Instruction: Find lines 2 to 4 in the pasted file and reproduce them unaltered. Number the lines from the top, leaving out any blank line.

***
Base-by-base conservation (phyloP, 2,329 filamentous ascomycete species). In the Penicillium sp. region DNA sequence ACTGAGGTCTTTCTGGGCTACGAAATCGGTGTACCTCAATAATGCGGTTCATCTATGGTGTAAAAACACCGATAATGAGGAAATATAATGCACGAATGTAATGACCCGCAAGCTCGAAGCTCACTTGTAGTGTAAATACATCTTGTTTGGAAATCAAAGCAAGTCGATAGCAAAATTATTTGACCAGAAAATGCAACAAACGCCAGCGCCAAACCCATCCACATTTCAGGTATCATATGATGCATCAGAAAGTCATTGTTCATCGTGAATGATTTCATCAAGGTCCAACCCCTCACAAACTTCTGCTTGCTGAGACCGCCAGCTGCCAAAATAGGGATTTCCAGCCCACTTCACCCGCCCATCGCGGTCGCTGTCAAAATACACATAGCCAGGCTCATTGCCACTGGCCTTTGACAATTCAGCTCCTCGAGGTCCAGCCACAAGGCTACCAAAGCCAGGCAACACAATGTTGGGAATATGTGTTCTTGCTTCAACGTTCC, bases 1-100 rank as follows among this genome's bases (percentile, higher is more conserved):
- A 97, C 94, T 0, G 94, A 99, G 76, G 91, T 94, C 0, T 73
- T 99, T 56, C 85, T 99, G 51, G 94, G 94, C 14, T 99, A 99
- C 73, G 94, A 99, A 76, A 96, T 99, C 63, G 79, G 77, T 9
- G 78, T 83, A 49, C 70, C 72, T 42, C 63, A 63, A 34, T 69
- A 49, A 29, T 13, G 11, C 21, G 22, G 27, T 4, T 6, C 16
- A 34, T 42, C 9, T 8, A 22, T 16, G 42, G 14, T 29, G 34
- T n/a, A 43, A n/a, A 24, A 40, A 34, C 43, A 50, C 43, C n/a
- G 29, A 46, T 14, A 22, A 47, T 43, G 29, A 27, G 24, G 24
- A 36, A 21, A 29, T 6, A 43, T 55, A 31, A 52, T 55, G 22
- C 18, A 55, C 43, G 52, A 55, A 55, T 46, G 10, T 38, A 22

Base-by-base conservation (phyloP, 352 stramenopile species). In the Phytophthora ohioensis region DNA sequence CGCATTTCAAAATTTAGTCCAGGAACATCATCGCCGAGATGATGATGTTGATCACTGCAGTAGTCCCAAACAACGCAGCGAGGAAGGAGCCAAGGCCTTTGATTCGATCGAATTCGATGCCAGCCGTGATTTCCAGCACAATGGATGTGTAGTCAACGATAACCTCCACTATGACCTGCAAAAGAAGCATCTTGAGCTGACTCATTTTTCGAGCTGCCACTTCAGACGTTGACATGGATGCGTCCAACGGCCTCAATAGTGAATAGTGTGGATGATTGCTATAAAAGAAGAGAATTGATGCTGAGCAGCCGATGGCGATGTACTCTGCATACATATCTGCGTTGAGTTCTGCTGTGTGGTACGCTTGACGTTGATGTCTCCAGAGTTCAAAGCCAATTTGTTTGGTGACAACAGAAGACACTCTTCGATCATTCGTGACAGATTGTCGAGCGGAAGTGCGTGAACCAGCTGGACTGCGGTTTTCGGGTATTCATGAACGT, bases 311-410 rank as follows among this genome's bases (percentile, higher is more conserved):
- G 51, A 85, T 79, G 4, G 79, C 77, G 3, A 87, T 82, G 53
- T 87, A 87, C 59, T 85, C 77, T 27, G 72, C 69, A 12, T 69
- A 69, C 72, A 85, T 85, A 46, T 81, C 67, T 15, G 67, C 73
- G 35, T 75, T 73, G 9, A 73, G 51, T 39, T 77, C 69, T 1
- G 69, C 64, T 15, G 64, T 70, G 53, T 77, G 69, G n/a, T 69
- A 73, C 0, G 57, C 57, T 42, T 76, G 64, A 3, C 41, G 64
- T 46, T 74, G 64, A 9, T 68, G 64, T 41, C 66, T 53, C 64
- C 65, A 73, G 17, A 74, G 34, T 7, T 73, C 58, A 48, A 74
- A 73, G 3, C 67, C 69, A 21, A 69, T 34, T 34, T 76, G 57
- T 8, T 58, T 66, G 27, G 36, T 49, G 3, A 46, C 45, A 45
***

- A 97, C 94, T 0, G 94, A 99, G 76, G 91, T 94, C 0, T 73
- T 99, T 56, C 85, T 99, G 51, G 94, G 94, C 14, T 99, A 99
- C 73, G 94, A 99, A 76, A 96, T 99, C 63, G 79, G 77, T 9